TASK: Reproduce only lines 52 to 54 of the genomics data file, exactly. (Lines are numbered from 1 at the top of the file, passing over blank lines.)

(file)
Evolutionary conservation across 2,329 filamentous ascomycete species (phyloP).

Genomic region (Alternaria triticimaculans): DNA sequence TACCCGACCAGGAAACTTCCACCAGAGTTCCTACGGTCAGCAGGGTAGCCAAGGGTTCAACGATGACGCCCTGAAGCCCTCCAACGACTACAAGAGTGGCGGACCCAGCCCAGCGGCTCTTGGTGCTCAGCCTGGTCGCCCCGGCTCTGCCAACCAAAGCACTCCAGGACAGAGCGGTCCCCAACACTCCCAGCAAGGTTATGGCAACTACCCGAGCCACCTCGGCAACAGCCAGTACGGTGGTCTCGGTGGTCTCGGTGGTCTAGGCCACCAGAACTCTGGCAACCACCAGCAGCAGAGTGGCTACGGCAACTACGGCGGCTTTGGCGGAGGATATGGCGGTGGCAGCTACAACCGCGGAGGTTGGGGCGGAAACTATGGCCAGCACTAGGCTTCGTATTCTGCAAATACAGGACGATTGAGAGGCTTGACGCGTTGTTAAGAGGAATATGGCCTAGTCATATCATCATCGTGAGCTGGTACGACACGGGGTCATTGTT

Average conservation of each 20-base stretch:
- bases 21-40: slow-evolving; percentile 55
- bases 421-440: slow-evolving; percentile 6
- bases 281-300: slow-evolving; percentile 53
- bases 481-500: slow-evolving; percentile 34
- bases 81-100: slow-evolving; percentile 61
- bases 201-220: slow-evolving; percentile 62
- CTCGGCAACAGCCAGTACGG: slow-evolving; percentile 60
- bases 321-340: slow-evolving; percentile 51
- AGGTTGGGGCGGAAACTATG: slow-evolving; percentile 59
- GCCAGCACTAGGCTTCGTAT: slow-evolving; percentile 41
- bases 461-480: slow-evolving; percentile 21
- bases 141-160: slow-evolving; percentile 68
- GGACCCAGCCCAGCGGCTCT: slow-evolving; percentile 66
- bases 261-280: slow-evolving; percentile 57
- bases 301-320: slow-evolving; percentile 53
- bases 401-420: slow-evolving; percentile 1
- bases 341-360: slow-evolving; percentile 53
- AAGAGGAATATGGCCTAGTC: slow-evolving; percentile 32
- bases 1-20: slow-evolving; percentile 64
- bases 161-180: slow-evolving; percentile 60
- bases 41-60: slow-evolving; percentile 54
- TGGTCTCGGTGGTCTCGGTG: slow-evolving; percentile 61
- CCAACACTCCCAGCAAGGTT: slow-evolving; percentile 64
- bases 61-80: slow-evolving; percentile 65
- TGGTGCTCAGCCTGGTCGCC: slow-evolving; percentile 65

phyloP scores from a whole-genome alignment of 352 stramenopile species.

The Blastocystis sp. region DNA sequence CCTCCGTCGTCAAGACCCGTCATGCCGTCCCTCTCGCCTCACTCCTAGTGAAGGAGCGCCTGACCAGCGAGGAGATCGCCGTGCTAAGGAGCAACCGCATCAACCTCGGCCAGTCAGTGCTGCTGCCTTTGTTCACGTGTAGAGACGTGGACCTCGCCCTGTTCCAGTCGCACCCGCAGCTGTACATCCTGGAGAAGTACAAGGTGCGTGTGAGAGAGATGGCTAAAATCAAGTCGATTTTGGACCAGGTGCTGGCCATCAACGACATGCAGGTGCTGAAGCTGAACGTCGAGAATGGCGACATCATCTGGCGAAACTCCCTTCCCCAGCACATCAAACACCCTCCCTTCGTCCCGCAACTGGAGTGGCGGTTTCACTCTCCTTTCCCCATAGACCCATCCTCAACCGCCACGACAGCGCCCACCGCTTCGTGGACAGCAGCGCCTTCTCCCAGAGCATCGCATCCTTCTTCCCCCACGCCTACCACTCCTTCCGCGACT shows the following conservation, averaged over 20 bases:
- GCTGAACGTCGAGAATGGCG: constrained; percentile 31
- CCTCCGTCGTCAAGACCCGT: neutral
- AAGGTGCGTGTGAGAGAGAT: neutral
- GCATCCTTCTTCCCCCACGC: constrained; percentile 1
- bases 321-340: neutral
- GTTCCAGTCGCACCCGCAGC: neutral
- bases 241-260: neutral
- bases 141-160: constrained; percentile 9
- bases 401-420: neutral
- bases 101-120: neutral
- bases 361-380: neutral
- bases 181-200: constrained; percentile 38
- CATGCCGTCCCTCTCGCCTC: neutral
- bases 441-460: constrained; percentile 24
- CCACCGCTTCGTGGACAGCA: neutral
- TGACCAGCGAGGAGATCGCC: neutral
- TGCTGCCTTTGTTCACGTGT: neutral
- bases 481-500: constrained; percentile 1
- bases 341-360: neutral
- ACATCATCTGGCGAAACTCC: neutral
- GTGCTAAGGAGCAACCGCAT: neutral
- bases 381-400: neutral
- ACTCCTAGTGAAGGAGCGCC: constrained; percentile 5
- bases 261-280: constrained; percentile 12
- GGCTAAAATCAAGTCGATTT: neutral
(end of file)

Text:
- bases 381-400: neutral
- ACTCCTAGTGAAGGAGCGCC: constrained; percentile 5
- bases 261-280: constrained; percentile 12